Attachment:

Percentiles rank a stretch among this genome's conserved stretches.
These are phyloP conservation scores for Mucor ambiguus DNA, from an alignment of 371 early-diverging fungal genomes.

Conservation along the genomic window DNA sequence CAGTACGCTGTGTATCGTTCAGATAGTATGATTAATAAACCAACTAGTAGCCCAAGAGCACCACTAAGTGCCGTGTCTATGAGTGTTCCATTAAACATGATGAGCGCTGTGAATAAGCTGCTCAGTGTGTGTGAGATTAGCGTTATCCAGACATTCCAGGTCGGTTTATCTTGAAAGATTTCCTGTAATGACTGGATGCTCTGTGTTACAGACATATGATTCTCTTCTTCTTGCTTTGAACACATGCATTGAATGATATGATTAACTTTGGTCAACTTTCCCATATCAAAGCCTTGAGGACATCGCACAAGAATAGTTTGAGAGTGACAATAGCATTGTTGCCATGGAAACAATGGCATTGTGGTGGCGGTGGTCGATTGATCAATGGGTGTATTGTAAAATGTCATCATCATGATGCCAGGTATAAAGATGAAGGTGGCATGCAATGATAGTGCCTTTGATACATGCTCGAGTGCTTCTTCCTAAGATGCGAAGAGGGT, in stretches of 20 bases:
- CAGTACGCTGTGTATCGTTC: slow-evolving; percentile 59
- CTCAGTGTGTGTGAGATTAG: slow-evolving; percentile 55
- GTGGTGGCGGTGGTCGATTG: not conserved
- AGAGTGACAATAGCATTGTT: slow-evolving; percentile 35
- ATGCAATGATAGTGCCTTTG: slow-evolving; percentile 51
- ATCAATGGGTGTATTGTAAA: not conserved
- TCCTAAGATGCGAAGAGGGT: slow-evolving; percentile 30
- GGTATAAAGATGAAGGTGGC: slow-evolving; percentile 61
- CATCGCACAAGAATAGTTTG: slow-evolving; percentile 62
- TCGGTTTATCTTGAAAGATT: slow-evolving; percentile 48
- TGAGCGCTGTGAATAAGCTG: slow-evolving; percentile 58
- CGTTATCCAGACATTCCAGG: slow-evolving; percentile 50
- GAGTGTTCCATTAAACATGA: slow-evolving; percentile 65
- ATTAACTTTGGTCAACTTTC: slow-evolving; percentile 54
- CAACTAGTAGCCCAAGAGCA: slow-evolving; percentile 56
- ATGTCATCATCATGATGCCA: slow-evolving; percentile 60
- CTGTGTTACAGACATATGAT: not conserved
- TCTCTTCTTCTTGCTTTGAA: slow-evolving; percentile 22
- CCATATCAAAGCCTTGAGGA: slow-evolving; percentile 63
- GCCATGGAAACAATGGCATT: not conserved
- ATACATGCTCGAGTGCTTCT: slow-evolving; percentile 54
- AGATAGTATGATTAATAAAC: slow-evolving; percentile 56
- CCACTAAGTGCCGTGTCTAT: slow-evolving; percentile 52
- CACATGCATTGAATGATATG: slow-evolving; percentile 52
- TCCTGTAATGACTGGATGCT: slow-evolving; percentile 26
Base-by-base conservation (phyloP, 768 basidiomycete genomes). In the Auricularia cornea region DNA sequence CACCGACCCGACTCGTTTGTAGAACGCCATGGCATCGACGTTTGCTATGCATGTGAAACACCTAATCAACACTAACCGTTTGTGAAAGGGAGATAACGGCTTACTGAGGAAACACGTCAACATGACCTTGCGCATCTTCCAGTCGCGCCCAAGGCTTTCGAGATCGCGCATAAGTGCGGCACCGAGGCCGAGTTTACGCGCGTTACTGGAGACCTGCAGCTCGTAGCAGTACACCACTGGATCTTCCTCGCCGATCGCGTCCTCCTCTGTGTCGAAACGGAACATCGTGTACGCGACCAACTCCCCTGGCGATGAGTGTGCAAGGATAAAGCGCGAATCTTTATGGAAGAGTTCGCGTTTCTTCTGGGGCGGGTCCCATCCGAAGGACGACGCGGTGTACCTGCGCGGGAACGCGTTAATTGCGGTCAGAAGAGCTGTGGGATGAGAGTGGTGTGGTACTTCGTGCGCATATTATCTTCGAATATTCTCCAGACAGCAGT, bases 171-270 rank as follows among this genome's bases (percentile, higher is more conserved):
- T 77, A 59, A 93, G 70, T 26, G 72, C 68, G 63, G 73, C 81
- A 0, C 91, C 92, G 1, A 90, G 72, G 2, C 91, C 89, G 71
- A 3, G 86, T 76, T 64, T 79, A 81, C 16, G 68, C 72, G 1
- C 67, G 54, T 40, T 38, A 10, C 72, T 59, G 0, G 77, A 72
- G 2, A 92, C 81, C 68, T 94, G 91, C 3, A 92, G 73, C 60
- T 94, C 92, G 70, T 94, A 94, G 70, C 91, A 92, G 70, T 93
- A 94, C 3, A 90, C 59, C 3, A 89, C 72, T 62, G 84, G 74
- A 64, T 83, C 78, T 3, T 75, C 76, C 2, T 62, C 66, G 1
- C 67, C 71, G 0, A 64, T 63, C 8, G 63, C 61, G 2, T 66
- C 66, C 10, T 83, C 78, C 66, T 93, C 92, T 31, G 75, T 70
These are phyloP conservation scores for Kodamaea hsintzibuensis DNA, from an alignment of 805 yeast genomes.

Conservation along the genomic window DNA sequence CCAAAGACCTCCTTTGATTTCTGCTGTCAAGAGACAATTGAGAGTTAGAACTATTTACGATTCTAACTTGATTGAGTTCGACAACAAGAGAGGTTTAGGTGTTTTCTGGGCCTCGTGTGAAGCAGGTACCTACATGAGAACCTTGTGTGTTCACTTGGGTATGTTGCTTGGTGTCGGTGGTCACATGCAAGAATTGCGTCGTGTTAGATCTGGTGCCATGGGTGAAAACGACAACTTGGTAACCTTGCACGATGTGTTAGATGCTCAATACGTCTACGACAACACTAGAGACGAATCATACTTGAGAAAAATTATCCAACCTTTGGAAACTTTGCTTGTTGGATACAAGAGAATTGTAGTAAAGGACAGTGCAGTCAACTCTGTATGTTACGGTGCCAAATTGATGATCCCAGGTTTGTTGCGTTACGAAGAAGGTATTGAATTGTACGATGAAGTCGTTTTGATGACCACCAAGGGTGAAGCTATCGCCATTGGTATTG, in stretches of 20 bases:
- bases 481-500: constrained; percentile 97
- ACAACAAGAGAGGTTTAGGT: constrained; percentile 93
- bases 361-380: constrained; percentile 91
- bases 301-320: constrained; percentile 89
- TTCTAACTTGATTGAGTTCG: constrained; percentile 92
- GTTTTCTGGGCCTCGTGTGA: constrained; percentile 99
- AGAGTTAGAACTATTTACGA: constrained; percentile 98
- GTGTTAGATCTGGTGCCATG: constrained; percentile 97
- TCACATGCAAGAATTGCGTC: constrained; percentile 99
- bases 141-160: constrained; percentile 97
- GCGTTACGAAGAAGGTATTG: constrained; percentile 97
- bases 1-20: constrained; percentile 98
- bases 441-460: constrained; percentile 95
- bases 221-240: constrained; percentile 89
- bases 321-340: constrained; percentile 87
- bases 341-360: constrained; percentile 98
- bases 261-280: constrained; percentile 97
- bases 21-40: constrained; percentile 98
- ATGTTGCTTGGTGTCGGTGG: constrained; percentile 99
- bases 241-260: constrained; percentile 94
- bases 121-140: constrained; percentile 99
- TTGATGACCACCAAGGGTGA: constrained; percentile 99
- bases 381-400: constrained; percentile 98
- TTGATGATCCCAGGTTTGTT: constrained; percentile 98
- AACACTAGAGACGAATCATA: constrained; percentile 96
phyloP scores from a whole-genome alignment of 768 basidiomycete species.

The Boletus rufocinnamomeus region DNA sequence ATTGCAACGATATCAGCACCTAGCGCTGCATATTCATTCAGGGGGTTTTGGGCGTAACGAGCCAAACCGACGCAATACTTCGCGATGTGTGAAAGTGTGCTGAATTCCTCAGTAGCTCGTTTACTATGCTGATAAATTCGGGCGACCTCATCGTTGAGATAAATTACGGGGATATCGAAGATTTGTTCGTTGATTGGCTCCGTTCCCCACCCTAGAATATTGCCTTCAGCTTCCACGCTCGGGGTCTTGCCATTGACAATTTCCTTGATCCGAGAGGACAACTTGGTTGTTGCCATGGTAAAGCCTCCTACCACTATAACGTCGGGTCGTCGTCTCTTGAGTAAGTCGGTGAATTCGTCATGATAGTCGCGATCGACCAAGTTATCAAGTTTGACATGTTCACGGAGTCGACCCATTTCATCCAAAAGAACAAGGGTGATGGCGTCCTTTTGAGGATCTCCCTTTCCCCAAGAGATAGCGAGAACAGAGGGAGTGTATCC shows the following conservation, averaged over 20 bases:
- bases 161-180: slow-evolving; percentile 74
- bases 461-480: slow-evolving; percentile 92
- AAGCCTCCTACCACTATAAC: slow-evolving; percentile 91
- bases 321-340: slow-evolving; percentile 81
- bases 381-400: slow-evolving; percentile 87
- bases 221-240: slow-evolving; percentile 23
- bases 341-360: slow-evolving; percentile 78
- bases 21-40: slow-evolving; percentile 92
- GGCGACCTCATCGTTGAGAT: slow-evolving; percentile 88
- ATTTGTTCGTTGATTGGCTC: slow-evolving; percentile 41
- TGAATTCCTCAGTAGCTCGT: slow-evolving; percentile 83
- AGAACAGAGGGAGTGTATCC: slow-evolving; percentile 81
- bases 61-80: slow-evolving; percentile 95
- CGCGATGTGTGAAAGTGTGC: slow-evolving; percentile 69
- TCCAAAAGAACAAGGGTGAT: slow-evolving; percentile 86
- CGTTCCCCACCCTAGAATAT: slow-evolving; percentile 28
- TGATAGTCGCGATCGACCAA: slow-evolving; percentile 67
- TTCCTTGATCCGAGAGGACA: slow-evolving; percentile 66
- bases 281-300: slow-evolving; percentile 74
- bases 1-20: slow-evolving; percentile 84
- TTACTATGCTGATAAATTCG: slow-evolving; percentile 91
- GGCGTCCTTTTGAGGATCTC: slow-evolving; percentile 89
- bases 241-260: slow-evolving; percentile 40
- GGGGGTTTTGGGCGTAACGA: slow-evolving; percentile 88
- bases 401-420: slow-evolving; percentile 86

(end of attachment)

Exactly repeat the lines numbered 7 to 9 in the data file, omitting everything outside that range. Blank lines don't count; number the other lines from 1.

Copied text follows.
- AGAGTGACAATAGCATTGTT: slow-evolving; percentile 35
- ATGCAATGATAGTGCCTTTG: slow-evolving; percentile 51
- ATCAATGGGTGTATTGTAAA: not conserved